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Nordstrom v. Town of Stettin

United States District Court, W.D. Wisconsin

May 15, 2017


          OPINION & ORDER

          JAMES D. PETERSON District Judge.

         Big cities do not have a monopoly on hardball politics, as this case from the little Town of Stettin in north central Wisconsin demonstrates. Plaintiff Allan A. Nordstrom was appointed, and later elected, to serve as a town supervisor. During his short tenure on the town board, Nordstrom butted heads with the chairperson of the town board, defendant Matthew Wasmundt, and other members of the board. The tension between Nordstrom and Wasmundt led to Wasmundt recommending that criminal charges be filed against Nordstrom and culminated with Nordstrom's resignation. Nordstrom has filed suit against Wasmundt, the Town, and its insurance company, defendant Allied World Specialty Insurance Company, asserting claims under the First and Fourteenth Amendments of the Constitution. Dkt. 25. Nordstrom contends that he was not just the victim of hardball politics, but that he faced unlawful retaliation for exercising his right to free speech.

         Defendants move to dismiss Nordstrom's amended complaint (Dkt. 7) under Federal Rule of Civil Procedure 12(b)(6), contending that Nordstrom fails to state a claim upon which relief can be granted. Dkt. 12 and Dkt. 18. Nordstrom has amended his complaint yet again. Dkt. 25. But those most recent amendments do not affect the court's analysis, so the court will rule on defendants' motions without asking for further input. Generally speaking, elected officials cannot use the First Amendment to shield themselves from the political consequences of their words. But accepting Nordstrom's allegations as true, he states First Amendment retaliation claims against defendants because they abused the political process in forcing Nordstrom out of office. The court will deny the motions to dismiss.


         The court draws the following facts from Nordstrom's first amended complaint, Dkt. 7, and documents referred to in it, and accepts them as true for the purpose of deciding defendants' motions. Geinosky v. City of Chicago, 675 F.3d 743, 745 n.1, 746 (7th Cir. 2012).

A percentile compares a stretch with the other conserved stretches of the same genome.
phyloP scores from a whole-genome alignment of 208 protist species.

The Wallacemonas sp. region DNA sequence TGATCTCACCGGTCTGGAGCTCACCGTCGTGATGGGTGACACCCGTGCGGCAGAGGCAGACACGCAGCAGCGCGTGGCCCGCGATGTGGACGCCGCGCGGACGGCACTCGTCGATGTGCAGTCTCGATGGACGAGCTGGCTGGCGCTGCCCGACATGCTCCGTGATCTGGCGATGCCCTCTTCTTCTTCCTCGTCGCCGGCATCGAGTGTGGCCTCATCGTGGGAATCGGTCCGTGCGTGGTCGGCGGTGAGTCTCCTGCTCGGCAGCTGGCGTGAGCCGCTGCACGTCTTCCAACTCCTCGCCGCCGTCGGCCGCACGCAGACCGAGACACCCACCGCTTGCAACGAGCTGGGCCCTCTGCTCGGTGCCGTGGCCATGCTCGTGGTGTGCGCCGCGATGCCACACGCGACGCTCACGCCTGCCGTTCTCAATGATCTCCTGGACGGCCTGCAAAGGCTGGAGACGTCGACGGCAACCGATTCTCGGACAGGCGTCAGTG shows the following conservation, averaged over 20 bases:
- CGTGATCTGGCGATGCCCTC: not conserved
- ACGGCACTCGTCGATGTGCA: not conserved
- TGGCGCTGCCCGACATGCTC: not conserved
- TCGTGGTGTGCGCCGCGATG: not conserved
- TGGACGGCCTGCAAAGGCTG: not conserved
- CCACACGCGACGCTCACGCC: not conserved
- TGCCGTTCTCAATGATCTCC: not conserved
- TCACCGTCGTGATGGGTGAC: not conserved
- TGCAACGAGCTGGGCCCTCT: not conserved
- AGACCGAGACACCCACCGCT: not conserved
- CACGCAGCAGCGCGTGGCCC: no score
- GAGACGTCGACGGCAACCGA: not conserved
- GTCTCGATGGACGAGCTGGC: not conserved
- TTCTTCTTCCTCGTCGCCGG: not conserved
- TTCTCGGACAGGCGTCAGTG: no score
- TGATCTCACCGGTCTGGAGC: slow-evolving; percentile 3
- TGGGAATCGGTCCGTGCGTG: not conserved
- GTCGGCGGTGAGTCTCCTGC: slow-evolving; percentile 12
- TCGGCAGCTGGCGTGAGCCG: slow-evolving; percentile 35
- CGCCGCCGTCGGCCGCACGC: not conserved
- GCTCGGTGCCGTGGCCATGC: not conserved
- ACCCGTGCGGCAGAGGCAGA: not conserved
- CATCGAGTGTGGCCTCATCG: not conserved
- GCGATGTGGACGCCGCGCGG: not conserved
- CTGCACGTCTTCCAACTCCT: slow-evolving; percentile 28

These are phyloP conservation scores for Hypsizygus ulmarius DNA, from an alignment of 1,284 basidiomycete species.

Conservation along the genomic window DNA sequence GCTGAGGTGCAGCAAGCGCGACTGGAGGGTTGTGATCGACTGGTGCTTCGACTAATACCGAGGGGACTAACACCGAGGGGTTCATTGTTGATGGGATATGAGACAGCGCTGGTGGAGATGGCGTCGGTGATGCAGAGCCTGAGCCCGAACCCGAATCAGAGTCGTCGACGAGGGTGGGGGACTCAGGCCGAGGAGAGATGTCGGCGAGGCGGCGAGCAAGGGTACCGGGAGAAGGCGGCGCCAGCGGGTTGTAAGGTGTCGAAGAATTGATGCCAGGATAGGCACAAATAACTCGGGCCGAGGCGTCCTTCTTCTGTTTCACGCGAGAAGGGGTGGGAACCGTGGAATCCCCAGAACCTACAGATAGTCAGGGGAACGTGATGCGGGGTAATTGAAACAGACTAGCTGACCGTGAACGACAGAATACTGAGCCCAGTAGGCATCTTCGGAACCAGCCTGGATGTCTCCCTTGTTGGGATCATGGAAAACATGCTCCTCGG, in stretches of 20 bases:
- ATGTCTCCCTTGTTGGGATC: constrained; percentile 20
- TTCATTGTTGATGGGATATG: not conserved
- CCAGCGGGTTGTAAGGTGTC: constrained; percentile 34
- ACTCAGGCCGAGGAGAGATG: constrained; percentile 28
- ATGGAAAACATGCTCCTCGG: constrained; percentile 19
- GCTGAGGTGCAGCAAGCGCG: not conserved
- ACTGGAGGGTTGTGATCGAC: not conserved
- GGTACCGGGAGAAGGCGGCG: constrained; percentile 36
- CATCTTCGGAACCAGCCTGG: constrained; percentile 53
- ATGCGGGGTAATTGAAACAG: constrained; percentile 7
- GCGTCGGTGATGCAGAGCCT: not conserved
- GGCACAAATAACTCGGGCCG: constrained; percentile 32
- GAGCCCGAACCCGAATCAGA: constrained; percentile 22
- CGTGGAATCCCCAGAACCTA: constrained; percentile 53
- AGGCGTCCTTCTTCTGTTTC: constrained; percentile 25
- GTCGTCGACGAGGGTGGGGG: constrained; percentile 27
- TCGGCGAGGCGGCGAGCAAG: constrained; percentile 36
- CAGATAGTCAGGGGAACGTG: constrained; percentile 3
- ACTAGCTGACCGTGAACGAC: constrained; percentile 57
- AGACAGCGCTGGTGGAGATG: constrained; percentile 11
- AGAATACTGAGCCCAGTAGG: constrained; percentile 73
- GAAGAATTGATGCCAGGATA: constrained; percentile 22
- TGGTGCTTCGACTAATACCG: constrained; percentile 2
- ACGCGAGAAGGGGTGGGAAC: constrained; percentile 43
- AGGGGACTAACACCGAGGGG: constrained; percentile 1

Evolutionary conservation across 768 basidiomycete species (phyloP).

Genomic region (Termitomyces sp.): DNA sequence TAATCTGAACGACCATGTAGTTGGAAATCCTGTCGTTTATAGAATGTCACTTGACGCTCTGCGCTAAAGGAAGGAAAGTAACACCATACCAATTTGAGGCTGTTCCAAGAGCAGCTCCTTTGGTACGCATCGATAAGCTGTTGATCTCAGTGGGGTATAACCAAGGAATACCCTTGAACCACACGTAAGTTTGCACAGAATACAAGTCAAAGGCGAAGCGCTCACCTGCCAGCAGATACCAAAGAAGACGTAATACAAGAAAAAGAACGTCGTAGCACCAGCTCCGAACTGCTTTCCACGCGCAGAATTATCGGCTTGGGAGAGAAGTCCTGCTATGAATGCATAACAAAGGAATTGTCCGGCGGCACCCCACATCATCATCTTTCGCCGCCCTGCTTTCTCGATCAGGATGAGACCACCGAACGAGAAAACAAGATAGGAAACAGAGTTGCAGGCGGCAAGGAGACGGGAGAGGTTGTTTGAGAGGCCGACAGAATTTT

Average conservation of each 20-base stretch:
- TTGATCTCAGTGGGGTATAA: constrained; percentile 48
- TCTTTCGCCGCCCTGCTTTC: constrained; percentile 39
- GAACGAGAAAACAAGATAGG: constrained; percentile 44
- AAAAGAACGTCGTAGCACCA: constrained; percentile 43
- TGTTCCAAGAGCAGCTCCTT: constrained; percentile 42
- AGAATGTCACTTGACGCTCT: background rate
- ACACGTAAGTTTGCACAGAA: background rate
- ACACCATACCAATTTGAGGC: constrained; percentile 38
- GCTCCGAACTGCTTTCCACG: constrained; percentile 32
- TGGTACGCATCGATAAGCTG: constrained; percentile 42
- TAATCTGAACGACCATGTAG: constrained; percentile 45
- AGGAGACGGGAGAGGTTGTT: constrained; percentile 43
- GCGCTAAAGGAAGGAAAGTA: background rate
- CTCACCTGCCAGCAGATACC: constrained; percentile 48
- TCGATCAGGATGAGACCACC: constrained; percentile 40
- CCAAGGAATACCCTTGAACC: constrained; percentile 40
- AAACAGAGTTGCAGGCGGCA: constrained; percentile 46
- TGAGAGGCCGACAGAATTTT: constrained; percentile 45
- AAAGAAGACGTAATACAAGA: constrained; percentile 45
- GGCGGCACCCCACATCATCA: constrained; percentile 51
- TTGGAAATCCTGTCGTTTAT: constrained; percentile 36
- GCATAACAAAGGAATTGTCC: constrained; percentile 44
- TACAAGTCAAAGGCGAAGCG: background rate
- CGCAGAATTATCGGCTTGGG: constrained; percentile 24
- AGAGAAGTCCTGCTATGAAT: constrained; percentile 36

The Town of Stettin is governed by a town board comprised of a chairperson and two supervisors. Sometime before 2012, Wasmundt was elected to serve as chairperson of the board, and Jesse Graveen and Tom O'Brien (non-parties) were elected to serve as supervisors. In 2012, O'Brien stepped down, and Wasmundt and Graveen appointed Nordstrom to serve the remainder of O'Brien's term. In April 2013, Wasmundt, Graveen, and Nordstrom were all elected to serve full, two-year terms in their positions on the board.

         Around the time of the election, the three board members began to disagree on several matters relating to town management. Wasmundt and Graveen, the senior members of the board, wished to maintain the traditional practices and policies used by the town, whereas Nordstrom, the new board member, advocated for reforms such as increased transparency measures, written job descriptions for town employees, and soliciting land donations by individual land owners. Nordstrom voiced his opinions on these subjects during town board meetings. Nordstrom felt that the meeting minutes did not accurately reflect what occurred during the meetings. But Wasmundt and Graveen always approved the minutes over Nordstrom's objections. Eventually, the Town (presumably on Wasmundt's instruction) stopped providing Nordstrom with copies of the previous meeting's minutes to review before the vote to approve them at the next meeting.